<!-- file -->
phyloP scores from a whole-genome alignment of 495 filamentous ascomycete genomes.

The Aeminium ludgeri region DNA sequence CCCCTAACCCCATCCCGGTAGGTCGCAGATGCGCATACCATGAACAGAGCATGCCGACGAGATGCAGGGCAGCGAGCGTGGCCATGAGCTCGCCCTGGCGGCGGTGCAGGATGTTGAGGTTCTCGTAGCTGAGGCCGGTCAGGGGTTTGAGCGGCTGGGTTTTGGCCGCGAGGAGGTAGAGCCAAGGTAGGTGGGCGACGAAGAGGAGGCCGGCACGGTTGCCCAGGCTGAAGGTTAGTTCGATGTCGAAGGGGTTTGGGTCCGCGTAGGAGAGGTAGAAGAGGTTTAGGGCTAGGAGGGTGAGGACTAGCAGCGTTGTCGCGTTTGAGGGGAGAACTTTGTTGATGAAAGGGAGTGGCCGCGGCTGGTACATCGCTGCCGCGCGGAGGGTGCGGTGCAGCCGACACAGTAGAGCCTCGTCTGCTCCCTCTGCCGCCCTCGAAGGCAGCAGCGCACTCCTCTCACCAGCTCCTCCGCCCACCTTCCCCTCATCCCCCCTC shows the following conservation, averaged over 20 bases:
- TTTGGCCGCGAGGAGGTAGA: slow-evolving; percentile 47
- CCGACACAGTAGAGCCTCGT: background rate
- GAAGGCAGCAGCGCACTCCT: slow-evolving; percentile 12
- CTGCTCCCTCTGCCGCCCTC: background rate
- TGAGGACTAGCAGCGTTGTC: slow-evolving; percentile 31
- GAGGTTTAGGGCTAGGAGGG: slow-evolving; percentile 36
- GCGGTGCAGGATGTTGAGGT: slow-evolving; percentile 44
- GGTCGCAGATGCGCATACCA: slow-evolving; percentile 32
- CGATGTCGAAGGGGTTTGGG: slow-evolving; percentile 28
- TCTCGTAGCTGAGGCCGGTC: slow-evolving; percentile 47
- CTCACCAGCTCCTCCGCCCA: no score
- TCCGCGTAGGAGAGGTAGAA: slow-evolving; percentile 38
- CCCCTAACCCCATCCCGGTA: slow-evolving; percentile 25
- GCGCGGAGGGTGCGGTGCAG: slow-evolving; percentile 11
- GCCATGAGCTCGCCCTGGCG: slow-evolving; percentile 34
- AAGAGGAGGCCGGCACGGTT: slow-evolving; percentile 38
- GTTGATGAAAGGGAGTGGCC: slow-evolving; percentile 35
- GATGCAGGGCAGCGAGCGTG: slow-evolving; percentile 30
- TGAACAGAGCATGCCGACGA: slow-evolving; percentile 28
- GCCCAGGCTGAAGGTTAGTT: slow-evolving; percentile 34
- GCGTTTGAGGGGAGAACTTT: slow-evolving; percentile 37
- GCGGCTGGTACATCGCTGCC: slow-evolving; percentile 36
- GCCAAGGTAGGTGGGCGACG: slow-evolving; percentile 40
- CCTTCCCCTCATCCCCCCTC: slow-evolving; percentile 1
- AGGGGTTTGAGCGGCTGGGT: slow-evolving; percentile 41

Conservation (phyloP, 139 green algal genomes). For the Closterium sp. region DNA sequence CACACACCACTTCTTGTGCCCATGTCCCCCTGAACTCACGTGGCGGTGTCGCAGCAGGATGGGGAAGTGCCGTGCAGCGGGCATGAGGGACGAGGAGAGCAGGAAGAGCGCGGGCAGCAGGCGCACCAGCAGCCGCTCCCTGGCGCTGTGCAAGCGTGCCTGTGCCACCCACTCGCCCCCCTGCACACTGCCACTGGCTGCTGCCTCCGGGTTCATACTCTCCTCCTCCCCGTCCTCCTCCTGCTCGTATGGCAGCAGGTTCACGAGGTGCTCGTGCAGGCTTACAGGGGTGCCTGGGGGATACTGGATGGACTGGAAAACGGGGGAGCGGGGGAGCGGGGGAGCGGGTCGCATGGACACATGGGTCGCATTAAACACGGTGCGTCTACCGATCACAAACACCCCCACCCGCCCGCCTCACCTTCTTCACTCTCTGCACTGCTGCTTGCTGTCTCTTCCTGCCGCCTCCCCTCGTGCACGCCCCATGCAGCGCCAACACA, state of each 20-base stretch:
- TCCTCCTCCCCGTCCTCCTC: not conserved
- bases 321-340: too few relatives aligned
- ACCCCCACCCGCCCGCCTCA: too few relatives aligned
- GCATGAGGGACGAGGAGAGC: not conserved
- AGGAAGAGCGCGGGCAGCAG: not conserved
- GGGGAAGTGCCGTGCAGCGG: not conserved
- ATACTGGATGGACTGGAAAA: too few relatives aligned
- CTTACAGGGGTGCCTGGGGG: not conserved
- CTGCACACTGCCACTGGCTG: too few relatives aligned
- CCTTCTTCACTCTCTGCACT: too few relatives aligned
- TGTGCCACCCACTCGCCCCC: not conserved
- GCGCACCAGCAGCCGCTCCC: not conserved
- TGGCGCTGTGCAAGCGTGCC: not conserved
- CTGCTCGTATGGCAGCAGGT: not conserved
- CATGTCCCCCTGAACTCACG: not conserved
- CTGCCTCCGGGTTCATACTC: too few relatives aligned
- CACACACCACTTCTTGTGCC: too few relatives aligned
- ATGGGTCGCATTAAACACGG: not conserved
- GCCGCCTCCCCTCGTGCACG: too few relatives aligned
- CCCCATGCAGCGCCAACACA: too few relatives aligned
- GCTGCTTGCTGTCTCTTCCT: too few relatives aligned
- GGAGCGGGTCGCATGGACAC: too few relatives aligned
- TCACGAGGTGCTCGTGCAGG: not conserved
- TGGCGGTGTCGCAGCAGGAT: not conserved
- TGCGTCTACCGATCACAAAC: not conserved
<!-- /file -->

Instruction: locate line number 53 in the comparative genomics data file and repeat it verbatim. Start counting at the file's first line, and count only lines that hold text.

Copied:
- TGCGTCTACCGATCACAAAC: not conserved